(3) Knowing facts signals tribal affiliation. Tabs vs spaces will befriend drunk programmers, but “Bored to Death” vs “Louie” will almost certainly get you down with interesting drunk nonprogrammers.


If it’s not too hard, what’s the breakdown of the other 85% as far occupation?


Go to a rave and hang around people with tattoos and get completely high as a side hobby. They need more of you and you need more of them.

Not a terrible idea. I did that very thing several years ago and it was certainly an enlightening experience that greatly diversified my social circle.


Your error may stem from your reliance on the ACS as an accurate representation of society.

How many programmers are too busy to respond to such surveys?

How many programmers are not represented by ACS data because they choose not to submit to government questioning until the threat of incarceration is clear and present? Count me as one.


How does this relate to gender balance of a social group? I find it pretty common to be in a group where most or all of the men are programmers, and most of the women are not. A lot of this is probably that the programmers are often in romantic relationships with non-programmers.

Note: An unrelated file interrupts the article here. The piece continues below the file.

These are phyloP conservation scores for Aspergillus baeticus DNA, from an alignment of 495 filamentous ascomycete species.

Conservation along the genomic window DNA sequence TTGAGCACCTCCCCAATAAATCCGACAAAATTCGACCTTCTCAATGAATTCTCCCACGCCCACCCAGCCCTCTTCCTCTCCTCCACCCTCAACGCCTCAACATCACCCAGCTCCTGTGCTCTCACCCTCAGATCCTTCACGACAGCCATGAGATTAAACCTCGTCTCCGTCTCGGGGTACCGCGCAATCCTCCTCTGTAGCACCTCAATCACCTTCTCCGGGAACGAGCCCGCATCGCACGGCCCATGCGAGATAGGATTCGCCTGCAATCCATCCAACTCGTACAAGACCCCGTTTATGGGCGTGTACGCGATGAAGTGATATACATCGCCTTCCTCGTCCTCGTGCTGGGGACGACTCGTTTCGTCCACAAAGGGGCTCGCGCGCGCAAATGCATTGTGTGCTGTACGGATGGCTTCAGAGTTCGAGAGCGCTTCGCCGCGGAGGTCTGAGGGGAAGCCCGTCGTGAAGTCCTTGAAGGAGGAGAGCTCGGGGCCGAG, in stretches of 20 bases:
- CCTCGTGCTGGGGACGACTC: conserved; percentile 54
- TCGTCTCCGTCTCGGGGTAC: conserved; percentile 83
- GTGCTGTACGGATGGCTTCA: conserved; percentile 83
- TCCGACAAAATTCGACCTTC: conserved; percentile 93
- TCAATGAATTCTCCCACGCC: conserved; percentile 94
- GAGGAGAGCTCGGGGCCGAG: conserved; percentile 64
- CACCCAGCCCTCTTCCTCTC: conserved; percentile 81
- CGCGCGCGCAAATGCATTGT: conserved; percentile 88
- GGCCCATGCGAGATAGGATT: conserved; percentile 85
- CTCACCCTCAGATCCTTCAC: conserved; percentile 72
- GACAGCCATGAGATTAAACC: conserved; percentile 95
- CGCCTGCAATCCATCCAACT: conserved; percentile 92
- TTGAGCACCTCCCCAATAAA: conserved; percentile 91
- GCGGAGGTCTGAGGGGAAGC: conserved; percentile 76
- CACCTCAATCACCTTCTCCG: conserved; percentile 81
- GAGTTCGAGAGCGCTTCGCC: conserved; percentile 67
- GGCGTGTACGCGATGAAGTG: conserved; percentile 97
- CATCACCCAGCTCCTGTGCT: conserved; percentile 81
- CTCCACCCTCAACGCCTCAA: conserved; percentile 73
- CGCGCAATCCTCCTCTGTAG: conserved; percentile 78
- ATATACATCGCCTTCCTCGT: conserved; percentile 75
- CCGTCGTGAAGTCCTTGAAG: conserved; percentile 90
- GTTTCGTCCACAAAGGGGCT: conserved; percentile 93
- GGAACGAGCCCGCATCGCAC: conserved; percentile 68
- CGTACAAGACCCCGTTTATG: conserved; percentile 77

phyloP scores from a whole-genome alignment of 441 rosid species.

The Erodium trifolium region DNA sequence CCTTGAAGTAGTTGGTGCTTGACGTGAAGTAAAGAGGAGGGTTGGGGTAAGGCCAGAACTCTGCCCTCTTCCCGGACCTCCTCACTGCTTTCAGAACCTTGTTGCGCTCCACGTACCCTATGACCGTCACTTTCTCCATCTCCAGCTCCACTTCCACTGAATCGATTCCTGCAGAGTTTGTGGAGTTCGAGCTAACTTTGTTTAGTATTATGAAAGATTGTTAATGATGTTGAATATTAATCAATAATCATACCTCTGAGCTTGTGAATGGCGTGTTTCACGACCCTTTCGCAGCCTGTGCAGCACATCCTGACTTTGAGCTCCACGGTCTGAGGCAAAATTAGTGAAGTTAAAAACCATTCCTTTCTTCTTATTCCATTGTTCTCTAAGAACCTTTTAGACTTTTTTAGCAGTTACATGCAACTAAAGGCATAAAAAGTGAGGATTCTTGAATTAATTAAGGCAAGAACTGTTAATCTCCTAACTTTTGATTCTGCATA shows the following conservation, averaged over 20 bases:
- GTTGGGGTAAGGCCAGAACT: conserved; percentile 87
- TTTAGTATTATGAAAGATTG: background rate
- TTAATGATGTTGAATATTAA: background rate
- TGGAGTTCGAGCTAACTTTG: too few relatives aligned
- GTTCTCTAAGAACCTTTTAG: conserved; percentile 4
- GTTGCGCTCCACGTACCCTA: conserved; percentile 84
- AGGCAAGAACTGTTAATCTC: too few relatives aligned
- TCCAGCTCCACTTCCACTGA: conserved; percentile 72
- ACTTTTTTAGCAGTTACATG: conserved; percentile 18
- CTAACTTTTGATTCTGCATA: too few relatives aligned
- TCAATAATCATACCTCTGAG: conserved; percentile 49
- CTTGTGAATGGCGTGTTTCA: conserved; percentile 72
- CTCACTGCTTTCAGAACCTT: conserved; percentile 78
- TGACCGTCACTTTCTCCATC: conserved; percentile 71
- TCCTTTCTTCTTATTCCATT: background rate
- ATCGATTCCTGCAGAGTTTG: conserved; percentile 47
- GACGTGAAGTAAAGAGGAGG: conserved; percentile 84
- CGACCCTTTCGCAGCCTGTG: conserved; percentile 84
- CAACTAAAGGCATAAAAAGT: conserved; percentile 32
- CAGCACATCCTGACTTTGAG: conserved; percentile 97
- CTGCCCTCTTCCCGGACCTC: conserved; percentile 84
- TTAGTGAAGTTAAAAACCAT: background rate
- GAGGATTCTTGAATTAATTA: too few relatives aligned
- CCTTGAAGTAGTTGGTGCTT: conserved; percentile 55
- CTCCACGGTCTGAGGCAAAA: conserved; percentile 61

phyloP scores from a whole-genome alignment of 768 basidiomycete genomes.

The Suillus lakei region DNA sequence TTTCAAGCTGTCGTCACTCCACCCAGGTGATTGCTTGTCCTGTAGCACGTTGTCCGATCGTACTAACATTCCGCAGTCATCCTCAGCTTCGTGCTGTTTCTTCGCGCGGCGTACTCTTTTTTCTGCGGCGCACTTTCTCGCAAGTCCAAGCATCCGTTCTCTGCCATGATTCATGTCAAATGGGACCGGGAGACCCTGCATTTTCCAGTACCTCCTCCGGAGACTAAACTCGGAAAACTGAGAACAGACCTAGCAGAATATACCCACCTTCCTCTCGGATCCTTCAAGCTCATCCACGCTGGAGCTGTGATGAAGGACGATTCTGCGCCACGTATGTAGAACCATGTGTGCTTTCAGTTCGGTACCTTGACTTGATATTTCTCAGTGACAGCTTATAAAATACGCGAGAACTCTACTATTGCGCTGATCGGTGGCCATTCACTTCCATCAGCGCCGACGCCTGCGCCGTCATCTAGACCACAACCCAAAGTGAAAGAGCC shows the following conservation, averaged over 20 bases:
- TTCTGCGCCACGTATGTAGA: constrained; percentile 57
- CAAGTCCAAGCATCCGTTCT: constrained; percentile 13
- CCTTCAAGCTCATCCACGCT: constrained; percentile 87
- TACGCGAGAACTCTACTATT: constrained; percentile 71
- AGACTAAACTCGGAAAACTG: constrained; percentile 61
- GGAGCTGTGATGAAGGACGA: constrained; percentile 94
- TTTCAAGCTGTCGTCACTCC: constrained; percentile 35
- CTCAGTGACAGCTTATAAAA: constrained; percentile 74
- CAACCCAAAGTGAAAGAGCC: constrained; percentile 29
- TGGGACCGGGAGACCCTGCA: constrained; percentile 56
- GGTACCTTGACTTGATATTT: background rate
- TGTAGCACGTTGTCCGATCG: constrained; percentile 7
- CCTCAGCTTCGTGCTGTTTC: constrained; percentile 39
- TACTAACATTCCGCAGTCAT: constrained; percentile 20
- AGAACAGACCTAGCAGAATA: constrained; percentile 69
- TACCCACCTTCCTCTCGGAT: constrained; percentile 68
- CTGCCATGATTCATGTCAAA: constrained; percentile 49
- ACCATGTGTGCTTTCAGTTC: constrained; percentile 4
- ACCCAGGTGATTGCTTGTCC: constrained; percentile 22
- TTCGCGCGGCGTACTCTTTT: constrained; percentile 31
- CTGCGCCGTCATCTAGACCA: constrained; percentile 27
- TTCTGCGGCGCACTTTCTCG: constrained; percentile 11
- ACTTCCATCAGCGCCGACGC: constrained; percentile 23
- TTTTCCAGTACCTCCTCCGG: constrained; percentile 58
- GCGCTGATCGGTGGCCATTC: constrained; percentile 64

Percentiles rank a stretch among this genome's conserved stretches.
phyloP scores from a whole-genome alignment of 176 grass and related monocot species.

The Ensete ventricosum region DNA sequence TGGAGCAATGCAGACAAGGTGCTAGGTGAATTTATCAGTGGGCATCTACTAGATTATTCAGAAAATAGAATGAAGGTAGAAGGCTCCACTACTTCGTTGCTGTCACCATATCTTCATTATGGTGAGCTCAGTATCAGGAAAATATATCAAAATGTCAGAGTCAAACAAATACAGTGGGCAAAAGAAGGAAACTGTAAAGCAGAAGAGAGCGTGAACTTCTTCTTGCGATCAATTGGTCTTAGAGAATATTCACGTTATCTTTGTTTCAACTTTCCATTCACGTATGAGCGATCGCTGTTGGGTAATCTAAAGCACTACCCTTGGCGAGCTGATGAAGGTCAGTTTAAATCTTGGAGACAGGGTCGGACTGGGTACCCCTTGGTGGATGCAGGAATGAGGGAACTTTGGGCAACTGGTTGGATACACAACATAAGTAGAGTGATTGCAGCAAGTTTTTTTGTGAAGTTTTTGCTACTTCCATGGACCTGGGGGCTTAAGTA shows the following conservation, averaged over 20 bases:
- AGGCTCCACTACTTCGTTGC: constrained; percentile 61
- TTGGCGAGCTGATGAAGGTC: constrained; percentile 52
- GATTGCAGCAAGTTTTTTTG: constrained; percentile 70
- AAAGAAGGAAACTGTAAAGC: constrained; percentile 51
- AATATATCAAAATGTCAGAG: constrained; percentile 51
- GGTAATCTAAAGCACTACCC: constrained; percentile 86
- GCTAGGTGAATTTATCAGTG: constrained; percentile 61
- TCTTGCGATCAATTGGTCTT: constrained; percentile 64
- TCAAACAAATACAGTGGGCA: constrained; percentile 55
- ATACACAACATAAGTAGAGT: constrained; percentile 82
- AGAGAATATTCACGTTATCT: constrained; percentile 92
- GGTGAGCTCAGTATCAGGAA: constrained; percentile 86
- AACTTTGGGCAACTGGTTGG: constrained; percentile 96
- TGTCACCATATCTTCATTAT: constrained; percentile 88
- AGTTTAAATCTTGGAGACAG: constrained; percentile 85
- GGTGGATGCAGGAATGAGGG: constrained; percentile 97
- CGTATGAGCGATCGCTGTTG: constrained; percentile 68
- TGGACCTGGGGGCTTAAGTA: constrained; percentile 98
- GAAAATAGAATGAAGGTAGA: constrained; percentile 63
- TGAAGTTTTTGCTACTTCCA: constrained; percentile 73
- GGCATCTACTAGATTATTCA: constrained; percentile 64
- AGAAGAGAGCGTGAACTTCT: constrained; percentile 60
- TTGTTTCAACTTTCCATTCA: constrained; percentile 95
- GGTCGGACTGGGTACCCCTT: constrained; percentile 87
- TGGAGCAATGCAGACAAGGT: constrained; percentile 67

I suspect part of it has to do with the conflation of interest and occupation in tech. We have this narrative of the programmer who loves his work. So when two programmers meet, they talk shop for much longer than the non-programmers nearby care to wait for the topic to change.

I like to leave my work at the office, which among other things means I do not talk shop in social situations. Perhaps relatedly, my social circles are a bit closer to the 10% mean you’d expect.

Not sure if you’re seriously thinking of taking up a new hobby just to meet non-programmers, but in case you are: Of all my hobbies, biking is probably least programmer-heavy. Don’t know why. It doesn’t seem any less inherently nerdy than, say, weightlifting, which is full of Crossfitter-programmers. A close runner-up is English. That’s probably because programming as a profession is relatively young and the local English dancers are relatively old.